Movie review: “Captain America: Civil War” (2016)


“Okay, anybody on our side hiding any shocking and fantastic abilities they’d like to disclose? I’m open to suggestions!”

Well, well, well…isn’t this conspicuous timing. Not even two months after DC Comics attempted to kickstart/defibrillate its own nascent cinematic universe with a wholly fabricated, varicose, mercenary, oft nonsensical apocalyptic grudge match between its two biggest stars, Superman and Batman – who, despite over a century of unparalleled name recognition, had a combined one film of sanctioned warm-up (2013’s grim, pulverizing Man of Steel) between them before the opening bell rang – Captain America: Civil War, the latest – which is to say the thirteenth – entry in the Marvel Cinematic Universe (MCU) lands with all the requisite bad blood and fists a-flyin’ one could possibly want, except, you know, also sane, and coherent, and almost singularly exciting. This, of course, assumes audiences are interested in those sorts of things. Continue reading “Movie review: “Captain America: Civil War” (2016)”

Movie review: “Avengers: Age of Ultron” (2015)

age of ultron

“Does anybody remember when I put a missile through a portal, in New York City? We were standing right under it. We’re the Avengers. We can bust weapons dealers the whole doo-da-day, but how do we cope with something like that?”


“We’ll lose.”

“We’ll do that together too.”

Whereas comic book superheroes and heroines have a long-standing, time-tested, free-swinging tradition of either brokering guest appearances in one another’s pages or, occasionally, full-on intramural team collaborations against a common enemy and/or towards a common goal, superhero movies have generally operated in hermetically sealed bubbles all their own, using house money and fighting the simplest, most obvious threats. Marvel’s decision, circa 2006, to revamp its existing film studio into something more robust and thus shepherd its own projects, independent of the sort of uninformed, high level meddling that helped turn promising sequels like Spider-Man 3 and X-Men: The Last Stand into underwhelming, overstuffed disappointments, or worse, didn’t immediately signal a seismic shift in the superhero game, though it did strike most observers as a pretty good idea. Little could anyone then have truly realized the scope of Marvel’s master plan Continue reading “Movie review: “Avengers: Age of Ultron” (2015)”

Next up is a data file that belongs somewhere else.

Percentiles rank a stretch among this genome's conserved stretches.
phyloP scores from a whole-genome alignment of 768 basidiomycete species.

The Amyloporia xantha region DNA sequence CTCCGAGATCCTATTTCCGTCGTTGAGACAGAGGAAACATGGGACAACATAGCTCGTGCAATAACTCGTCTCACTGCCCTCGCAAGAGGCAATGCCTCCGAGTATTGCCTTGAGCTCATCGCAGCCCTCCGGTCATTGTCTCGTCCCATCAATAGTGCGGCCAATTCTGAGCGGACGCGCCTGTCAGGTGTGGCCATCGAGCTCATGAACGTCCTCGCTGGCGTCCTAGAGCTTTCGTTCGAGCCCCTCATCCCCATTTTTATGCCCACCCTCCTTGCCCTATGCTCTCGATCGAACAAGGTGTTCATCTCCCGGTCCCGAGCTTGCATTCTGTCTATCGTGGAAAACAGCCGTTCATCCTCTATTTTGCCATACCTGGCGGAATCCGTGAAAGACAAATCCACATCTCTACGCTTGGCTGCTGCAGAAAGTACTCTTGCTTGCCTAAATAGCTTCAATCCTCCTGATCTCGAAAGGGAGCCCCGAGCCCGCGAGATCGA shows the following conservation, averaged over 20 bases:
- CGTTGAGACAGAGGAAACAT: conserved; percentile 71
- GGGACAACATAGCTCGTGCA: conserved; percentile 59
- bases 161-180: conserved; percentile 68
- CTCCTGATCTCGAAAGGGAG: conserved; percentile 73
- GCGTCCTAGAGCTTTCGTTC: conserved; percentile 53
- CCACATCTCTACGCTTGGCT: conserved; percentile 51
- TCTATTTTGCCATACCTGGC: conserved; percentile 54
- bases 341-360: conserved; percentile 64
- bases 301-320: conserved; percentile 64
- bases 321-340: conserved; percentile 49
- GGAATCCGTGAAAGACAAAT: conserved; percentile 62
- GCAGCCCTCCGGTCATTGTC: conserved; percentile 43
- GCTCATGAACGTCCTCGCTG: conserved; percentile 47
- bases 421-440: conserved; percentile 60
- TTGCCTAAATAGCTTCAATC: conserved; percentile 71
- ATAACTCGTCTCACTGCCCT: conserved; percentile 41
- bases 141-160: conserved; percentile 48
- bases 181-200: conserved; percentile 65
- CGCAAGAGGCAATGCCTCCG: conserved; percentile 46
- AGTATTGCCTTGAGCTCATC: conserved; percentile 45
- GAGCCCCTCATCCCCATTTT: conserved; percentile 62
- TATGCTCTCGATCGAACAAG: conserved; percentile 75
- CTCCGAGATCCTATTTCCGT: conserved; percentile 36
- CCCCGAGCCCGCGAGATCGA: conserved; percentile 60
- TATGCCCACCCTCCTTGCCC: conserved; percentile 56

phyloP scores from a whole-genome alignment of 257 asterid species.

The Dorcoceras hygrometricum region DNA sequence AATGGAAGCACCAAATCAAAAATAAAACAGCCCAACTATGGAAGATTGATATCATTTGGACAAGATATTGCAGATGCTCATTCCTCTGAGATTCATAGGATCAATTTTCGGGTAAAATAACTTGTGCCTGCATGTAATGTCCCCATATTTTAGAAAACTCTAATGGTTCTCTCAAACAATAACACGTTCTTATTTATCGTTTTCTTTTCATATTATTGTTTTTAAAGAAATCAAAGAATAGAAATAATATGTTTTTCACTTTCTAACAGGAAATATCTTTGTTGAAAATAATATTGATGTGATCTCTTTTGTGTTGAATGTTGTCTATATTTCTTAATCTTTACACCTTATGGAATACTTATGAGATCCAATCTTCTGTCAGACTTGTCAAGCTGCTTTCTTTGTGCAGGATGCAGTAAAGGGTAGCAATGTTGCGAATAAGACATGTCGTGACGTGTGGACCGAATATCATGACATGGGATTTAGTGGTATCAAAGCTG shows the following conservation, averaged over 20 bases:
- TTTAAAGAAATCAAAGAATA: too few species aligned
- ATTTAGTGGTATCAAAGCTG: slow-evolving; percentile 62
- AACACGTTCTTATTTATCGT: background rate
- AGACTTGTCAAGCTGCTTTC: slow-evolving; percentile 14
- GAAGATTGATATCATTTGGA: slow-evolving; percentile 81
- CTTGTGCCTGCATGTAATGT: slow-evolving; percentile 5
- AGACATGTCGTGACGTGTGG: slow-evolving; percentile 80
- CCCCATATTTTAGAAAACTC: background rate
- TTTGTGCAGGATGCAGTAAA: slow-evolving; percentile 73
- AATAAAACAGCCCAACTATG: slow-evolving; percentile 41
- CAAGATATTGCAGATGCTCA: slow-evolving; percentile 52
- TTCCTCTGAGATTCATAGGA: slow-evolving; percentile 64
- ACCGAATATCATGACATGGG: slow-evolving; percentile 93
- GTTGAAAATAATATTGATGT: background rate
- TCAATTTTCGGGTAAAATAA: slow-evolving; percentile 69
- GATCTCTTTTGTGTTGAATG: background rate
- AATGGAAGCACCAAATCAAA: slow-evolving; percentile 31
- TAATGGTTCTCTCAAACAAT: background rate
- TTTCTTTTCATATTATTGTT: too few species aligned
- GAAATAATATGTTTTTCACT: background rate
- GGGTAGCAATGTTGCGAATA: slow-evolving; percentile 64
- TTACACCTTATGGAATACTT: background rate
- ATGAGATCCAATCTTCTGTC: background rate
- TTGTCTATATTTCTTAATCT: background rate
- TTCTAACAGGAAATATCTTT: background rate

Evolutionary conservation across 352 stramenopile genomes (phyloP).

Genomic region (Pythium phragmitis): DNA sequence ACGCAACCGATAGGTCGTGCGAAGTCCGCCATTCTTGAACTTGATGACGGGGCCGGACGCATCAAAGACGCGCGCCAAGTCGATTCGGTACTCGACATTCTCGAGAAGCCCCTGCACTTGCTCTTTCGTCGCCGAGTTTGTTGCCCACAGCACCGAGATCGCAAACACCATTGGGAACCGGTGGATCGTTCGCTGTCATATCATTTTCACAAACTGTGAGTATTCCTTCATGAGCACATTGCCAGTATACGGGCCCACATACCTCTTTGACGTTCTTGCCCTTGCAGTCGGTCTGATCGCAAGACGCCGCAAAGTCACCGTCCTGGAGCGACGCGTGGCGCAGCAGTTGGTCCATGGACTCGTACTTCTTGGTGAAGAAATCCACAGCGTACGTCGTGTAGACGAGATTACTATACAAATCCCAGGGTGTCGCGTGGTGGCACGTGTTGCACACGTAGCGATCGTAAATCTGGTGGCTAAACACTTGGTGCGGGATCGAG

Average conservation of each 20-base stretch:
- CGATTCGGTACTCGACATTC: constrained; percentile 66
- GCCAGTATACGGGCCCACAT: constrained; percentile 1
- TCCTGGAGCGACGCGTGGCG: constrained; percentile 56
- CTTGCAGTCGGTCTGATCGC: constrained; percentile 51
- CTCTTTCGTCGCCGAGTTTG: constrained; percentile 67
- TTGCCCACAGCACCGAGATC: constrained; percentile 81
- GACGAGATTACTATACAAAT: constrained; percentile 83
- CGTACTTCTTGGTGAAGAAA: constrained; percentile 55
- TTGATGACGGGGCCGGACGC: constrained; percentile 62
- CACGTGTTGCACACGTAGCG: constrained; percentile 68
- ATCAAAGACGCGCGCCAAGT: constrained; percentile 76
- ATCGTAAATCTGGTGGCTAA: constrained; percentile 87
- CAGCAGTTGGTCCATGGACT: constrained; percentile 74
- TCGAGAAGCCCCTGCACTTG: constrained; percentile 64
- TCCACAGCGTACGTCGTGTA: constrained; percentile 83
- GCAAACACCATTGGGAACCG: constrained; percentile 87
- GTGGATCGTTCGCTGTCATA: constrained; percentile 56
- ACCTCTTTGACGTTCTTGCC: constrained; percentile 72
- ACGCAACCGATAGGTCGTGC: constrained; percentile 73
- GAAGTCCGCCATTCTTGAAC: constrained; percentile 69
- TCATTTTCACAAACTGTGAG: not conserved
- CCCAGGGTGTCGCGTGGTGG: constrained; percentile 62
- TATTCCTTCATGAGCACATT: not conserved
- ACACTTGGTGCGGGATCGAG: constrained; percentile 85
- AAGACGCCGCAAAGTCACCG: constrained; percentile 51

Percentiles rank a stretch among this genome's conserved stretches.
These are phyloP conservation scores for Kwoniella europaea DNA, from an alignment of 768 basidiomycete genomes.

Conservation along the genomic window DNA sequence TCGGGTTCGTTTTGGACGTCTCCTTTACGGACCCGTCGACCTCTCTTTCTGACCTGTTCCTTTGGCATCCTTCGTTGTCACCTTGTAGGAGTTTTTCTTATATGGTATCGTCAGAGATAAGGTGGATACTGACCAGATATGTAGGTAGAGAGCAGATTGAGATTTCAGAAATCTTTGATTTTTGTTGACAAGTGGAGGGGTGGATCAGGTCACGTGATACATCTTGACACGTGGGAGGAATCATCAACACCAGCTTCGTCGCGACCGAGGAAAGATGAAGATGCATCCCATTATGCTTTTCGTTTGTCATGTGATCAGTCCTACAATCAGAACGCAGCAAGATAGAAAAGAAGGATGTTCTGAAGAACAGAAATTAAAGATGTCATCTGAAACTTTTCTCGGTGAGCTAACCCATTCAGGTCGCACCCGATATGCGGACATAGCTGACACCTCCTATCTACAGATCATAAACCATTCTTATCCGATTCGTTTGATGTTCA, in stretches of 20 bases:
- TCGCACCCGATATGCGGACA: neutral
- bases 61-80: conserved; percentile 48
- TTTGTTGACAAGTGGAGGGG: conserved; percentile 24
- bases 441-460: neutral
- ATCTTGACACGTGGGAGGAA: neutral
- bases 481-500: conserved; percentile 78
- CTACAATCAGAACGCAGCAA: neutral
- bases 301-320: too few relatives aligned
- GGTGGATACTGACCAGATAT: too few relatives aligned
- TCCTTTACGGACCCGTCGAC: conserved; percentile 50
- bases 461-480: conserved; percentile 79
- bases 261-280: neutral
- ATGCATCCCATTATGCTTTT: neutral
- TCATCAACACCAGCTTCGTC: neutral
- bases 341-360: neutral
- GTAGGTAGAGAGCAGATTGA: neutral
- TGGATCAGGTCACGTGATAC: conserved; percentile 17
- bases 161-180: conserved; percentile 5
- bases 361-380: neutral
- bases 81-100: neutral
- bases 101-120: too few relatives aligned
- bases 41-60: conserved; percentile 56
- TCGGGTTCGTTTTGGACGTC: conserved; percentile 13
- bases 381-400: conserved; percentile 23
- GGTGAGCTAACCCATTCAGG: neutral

Movie review: “Not Another Teen Movie” (2001)

not another teen movie

“And I’ll bet that you lose that bet…but that in doing so, you’ll learn an even more valuable lesson, and win. (pause) In life, I mean.”

The late Roger Ebert lamented, early and often, the inadequacies of grading movies on any sort of scale. Essentially, art is so subjective that it has a built-in natural resistance to easy criticism, and the labels we use to compensate can be obscure, imprecise or reductive, even with the best of intentions behind them. Ebert’s print reviews, which are absolutely required reading for anyone seeking more than a cursory knowledge of 20th Century film, followed a “star” model, with four being the highest possible awarded rating and zero the lowest. On television, of course, Ebert was never granted the ideal space or agency to regard a movie as much more than a simple up/down vote (cue his famous thumb), but in print his muse and talent ranged far and wide, requiring a more nuanced scale to render the final verdict. Ebert found the star format frustrating and limiting, a necessary evil of sorts, and since adopting it as the basis for my own grades on this blog, I’ve come to understand a bit from whence he came. Continue reading “Movie review: “Not Another Teen Movie” (2001)”